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World Culture Festival: Raising funds through flash mobs and with practice on Skype, visitors put on stellar show

As the evening progressed, the loudest cheer came for the Japanese troupe that brought to the fore their acrobatic skills set to pop and house music.

world culture festival, sri sri ravi shankar, ravi shankar, wcf sri sri, wcf news, wcf delhi, delhi news, india news, wcf events Artistes from Japan perform at the World Culture Festival Sunday. Praveen Khanna

A few months ago, at Eindhoven town in the Netherlands, a cooking workshop and two flash mobs were held, aiming to raise funds for a group of people to visit India. On March 13, a group of six people, dressed in traditional Bavarian costumes, was pleased with itself. They performed with another 100 from across Europe on the third day of the World Culture Festival in Delhi.

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“I am a researcher at the Eindhoven University of Technology, and also an Art of Living (AOL) teacher. We are all professionals with no prior experience of dance but when we found out about the 35th year celebrations of AOL, we decided to take part in it, and have funded the trip ourselves, by raising funds,” says Arpita.

Bala, another member of the group, says it was a month ago that rehearsals for their three-minute act began. Since the 106 participants are spread across Europe, it was all done on Skype and video calling, adds Bala.

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For American AOL teacher, Annelies Richmond too, Skype was the medium for practice sessions as she presented a hip hop piece, titled “Make noise for peace” on day three of the event. “We began training in January, and since most of us stay in different parts of the US, we had people driving down from really far away. We also used Skype to conduct classes, and the first time we all rehearsed together was only a couple of days ago at a school in Delhi,” says Richmond, who was a dancer with the Metropolitan Opera. Through this act, Richmond wanted to spread the message of togetherness and peace, something she learnt at AOL a decade ago.

For 57-year-old Oscar Gustavo Peris too, this was more than just an opportunity to visit India from Argentina. “Dancing and meditation are related. They both impart the idea of peace and humanity, and I want people to get that through our performance. I am a part of the tango crew, and I call this Sri Sri Tango,” he says, with a laugh.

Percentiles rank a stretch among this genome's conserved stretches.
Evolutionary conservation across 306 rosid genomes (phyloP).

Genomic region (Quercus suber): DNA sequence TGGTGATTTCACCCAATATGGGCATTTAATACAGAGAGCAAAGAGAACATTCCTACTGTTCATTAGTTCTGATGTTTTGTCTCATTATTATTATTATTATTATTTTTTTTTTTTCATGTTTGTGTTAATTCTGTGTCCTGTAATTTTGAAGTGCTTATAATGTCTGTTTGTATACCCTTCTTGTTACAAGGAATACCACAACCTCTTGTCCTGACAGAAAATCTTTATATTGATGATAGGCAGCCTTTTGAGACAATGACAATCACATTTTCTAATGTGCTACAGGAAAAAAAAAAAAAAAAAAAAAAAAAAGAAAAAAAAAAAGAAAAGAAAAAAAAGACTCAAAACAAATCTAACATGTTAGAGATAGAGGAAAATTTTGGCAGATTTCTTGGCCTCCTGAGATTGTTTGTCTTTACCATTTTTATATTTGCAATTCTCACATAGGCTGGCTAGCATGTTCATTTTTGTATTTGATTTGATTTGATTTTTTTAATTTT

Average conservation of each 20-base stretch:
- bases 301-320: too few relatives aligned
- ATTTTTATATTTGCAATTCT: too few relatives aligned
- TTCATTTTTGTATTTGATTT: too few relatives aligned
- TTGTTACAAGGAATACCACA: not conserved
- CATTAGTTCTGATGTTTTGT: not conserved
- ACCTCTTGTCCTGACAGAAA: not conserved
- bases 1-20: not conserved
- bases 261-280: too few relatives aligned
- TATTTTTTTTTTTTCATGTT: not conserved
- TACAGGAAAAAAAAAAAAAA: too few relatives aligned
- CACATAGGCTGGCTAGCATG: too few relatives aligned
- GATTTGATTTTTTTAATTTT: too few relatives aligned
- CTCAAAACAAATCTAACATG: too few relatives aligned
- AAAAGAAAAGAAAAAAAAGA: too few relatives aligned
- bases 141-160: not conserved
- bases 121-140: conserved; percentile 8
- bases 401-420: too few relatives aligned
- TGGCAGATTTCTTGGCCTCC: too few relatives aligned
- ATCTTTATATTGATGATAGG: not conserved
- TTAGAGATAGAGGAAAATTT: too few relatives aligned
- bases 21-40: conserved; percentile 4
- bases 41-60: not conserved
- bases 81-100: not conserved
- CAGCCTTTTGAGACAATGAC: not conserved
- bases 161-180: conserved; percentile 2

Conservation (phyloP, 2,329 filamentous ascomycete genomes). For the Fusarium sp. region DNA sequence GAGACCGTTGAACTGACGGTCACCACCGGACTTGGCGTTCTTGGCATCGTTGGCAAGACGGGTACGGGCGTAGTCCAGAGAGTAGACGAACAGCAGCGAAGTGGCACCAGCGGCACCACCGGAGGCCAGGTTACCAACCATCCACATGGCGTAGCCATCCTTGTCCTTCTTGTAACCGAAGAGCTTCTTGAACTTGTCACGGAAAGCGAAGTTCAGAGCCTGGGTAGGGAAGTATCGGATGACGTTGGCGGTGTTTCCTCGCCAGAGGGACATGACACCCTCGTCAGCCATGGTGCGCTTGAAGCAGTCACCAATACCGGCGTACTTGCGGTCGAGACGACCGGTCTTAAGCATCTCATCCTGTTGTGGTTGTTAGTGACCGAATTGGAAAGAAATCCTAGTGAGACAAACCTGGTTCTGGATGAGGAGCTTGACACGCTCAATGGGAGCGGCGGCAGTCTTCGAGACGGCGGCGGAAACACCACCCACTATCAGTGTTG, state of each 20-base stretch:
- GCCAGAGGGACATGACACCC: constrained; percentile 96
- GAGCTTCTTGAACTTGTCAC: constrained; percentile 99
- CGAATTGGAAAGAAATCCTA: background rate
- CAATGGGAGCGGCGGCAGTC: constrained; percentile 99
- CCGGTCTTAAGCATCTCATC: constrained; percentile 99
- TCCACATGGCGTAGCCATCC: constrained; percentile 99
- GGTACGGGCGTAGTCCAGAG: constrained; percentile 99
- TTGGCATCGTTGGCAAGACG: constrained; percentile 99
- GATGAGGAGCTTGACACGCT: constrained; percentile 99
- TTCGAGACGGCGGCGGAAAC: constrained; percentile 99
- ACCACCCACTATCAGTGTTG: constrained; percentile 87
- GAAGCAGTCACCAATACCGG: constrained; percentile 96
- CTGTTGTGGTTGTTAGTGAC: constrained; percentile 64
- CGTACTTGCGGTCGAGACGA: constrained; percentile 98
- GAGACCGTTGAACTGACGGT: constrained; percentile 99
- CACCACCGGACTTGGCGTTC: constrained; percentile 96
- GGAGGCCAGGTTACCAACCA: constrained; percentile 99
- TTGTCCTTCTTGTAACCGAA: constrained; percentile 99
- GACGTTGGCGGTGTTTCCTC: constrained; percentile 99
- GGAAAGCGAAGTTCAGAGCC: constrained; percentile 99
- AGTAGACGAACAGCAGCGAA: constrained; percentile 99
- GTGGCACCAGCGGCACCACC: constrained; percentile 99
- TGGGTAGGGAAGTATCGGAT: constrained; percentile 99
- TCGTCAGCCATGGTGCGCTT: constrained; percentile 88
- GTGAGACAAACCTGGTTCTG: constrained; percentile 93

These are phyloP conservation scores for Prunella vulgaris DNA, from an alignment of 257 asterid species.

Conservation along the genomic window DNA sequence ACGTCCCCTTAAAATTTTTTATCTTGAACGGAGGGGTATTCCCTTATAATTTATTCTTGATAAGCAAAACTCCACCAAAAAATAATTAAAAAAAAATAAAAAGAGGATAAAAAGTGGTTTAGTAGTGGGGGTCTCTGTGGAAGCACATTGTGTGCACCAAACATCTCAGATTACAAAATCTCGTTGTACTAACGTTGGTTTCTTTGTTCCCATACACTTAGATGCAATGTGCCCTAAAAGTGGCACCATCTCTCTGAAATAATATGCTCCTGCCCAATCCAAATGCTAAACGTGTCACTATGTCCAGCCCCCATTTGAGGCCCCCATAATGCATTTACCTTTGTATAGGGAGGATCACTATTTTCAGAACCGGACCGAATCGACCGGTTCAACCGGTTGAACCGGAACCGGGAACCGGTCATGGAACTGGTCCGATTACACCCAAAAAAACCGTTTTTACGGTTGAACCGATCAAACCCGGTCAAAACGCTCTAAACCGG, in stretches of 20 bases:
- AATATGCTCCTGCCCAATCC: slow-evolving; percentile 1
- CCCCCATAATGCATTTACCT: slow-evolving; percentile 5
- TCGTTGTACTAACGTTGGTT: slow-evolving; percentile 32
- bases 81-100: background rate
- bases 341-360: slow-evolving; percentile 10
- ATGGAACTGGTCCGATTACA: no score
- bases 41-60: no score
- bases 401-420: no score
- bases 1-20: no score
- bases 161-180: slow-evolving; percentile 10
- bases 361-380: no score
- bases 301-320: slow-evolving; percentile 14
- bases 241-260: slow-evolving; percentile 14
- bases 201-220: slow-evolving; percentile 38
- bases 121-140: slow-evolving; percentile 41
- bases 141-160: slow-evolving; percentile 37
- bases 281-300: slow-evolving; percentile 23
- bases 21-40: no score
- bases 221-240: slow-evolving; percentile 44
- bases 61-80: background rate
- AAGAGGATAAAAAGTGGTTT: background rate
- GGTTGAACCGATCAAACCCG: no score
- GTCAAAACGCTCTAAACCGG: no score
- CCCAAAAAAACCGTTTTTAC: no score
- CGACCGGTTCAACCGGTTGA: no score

Apart from local talent on display — with 1,000 Rabindra Sangeet singers, 1,350 ghumar dancers from Rajasthan, 452 Bihu dancers and 1,050 Kuchipudi dancers, among others — there was representation from Mongolia, Pakistan, Sri Lanka, Bulgaria and Turkey too. The Indian diaspora also made its presence felt in the international acts.

Dressed in traditional Indonesian robes, with a floral headgear, Prajakti Deshmukh, 54, participated in the dance-drama “Cosmic Rhythm”, as well as the finale. “I am from Mumbai and have been living in Indonesia for two-and-a-half years. I trained in Kathak for 13 years, and jumped at the opportunity of participating in the celebrations of AOL’s 35 years… It has been a mesmerising experience,” says Deshmukh.

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As the evening progressed, the loudest cheer came for the Japanese troupe that brought to the fore their acrobatic skills set to pop and house music. Phones popped up to record videos, the audience whistled and screamed, and other participants too began an impromptu jig.

First published on: 14-03-2016 at 12:20:58 am
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